It took just one Brampton councillor to effectively delay a vote for a motion on the floor to accept the province’s LRT route by six weeks.
Councillor Michael Palleschi reiterated his support in principle for the LRT, but wanted one that would be suitable and acceptable for Brampton. He urged the delay and wondered why there was a need to rush into making a decision on Wednesday night.
The deferral vote passed and Mayor Linda Jeffrey looked peeved as she mentioned that prior to the meeting, she asked every council member if they needed more time. No one asked for more time, and then she was blindsided by Councillor Palleschi.
Brampton’s council is divided over the issue of the LRT routing, at least 5 of the 11 councillors have an issue with the proposed route that goes through a two kilometer stretch on Main Street which is flanked on either side by heritage homes going back to the 1850s. Alternate routes have been proposed but it would drive up the cost of the project and also increase the time it would take for commuters to reach their destinations.
The LRT will provide north-south transportation options along the Hurontario corridor from Brampton’s downtown in the north to Port Credit in the south, one of Mississauga’s waterfront villages. It will also provide key connections with GO Transit and Mississauga’s new transitway Â– Phase 1 includes the opening of four stations from the City Centre Transit Terminal to Dixie Station.
While in Mississauga the LRT issue isn’t contentious despite some council members notably Ward 5 Councillor Carolyne Parrish going on record to state that residents would be better served by a subway linking Square One to Toronto. While most councillors are open or resigned to the idea of having an LRT, some of them wonder if it made more sense to have a East-West LRT rather than a North-South. Mayor Bonnie Crombie is firmly behind the LRT project.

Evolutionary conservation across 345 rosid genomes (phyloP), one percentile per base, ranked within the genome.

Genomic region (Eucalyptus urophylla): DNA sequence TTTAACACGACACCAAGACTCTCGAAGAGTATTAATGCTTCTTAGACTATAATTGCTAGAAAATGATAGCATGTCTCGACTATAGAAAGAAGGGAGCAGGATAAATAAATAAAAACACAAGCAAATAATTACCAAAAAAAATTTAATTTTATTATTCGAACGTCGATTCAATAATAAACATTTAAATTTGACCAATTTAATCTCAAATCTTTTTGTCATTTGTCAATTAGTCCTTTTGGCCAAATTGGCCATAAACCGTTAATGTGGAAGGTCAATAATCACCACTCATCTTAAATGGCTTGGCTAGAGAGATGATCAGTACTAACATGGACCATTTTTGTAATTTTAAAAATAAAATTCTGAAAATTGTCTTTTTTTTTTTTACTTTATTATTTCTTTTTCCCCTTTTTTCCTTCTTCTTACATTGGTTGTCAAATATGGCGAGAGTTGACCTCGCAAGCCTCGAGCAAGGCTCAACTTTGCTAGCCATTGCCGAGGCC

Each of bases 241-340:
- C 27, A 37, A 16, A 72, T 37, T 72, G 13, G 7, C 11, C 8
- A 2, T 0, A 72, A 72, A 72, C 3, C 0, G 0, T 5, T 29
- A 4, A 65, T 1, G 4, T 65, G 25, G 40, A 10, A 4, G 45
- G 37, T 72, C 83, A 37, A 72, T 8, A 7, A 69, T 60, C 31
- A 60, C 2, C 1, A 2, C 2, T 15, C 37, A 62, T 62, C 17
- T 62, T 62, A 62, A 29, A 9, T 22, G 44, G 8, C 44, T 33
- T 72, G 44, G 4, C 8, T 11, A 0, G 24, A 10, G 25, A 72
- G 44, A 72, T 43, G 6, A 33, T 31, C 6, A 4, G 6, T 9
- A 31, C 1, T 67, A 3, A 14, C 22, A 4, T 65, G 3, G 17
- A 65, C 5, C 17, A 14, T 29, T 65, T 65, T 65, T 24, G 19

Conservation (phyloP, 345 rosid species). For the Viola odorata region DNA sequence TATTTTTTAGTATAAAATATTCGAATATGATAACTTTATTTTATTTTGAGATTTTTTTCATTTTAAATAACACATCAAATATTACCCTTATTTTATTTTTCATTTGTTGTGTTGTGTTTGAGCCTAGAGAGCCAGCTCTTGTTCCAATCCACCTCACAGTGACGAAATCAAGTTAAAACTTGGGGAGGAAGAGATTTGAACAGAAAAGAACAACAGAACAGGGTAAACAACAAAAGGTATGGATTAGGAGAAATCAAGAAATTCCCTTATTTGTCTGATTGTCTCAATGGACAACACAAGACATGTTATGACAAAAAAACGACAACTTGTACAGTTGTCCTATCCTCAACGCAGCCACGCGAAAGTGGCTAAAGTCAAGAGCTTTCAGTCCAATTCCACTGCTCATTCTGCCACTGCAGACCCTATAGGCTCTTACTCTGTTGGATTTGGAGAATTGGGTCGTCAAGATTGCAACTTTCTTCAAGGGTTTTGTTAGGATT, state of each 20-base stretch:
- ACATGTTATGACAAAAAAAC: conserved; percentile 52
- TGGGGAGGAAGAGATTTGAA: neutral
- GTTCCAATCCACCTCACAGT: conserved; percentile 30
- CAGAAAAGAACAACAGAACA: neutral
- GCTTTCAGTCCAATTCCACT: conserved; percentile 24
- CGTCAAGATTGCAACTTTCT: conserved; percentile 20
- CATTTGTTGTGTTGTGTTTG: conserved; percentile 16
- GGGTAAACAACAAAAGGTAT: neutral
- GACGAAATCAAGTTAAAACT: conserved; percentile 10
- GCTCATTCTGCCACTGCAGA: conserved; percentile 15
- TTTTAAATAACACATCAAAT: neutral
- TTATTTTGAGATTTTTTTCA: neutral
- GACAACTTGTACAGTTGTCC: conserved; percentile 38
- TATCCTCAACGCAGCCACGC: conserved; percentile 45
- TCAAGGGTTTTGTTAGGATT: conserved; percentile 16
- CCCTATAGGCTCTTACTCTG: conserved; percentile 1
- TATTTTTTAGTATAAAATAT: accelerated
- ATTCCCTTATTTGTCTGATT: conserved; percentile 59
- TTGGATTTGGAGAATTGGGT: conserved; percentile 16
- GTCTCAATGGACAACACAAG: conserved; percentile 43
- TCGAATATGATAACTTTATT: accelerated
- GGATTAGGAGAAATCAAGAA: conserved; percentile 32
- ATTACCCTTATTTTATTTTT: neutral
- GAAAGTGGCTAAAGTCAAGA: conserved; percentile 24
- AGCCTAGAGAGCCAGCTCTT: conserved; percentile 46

If anything, the LRT running up and down Hurontario Street would increase density along the corridor, more highrise condos would come up leading to more tax revenue.
In Brampton too, those in favor of the LRT talk about the economic benefits it would bring to its moribund downtown core which is struggling to attract more business and traffic to the area.
According to Binder Singh, a Brampton resident and community activist, the resistance to the LRT route running through Main Street comes from mostly the older residents of the city. The new residents see the economic advantages to having an LRT and the time saving advantage of having better and more frequent connectivity. “Many of those so-called heritage homes are so rundown that they need to be pulled down. Downtown Brampton will have more people visiting and will have a new lease of life once this LRT project comes,” he says.
Meanwhile residents who’ve traveled to Europe wonder what why all this fuss is being made in the first place. Europe which is packed with magnificent heritage structures and narrow streets have LRTs running through many neighborhoods and it doesn’t seem to have ruined anything.
In the end construction of the LRT project may well begin in 2018 if Brampton councillors can come together on this one on time. It is scheduled for completion in 2022 if all goes according to plan.